China has always imposed strict restrictions on Silicon Valley-based tech firms like Google and Facebook, whose services are either banned completely or have been censored. But Google has once again tried to reach out to the Chinese by re-launching its Translate mobile apps, notes TechCrunch.

Google China translate
WDnetStudio / Pixabay

Google makes another attempt in China

Google faced backlash from the Chinese government nearly seven years ago when it redirected its local search engine to Hong Kong. However, since China is too big of a market to ignore, the U.S. firm has made another low-key launch, reviving its Translate service for users in China. Things are a bit different this time, as there is no need to bypass local censorship to access the app.

Since Chinese users no longer need to use VPNs to access the service, usage will probably go up as well.

A Google spokesperson told TechCrunch, “Google Translate has been available in China for more than eight years. Today, we’re making our Translate app work better for Chinese users.”

Nearly half of China’s 1.4 billion population access the Internet on mobile devices. Hence, the U.S. firm will get a wider reach with the help of these services compared to the already-available web-based version of Translate.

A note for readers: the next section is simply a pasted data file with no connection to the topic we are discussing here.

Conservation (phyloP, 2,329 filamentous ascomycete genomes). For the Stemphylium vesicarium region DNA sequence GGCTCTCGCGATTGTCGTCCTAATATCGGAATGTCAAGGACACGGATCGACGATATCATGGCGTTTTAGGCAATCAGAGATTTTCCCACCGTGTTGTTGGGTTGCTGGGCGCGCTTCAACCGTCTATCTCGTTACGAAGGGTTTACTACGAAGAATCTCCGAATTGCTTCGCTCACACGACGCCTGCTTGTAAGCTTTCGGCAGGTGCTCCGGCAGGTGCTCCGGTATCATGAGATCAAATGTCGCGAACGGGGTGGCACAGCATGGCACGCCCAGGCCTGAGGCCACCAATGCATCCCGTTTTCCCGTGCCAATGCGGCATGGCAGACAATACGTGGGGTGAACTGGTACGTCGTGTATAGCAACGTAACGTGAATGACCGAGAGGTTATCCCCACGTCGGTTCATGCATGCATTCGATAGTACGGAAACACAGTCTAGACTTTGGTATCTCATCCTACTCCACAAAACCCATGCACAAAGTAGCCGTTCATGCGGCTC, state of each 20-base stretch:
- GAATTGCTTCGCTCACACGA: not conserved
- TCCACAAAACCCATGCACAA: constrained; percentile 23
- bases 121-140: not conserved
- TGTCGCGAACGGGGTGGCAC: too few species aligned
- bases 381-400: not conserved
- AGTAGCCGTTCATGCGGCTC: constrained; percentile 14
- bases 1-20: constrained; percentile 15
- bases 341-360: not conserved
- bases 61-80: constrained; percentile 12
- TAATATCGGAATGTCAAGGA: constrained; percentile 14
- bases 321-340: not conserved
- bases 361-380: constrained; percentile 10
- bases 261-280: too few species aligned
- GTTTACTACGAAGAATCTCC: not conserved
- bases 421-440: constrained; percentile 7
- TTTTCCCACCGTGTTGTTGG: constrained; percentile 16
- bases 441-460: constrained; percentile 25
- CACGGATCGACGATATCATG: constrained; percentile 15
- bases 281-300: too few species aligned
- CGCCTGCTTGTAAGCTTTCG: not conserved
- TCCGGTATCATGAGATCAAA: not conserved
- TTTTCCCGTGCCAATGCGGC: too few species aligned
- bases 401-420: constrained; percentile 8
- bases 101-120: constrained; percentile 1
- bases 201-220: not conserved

“….We’re hoping to make the Translate experience better for Chinese users, helping break down language barriers by connecting people around the world,” the U.S. firm says in a blog post.

Interested iOS users can get the Translate app from the Chinese App Store, while Android users are being redirected to Google servers.

Translate adds definitions for translated words, easy account switcher

Version 5.8 of Google Translate is now available with a minor update to help users understand translated words better by offering them definitions as well. The update also adds a quick account switcher, which was already available in most of Google’s first-party Android apps.

Now, translated data that’s spread across different accounts can be easily accessed. Google Translate differs from other translating services by offering unique features such as allowing users to save translations to their “Phrasebook,” and now with a single tap, they can switch between the different data sets.

However, Google’s machine translation program has yet to add a few more important languages above the 103 languages that it offers. Geektime has compiled a list of languages that the search giant must add over time. They include Burmese, Papiamento, Udmurt, Muri, Jamaican, Setswana, etc.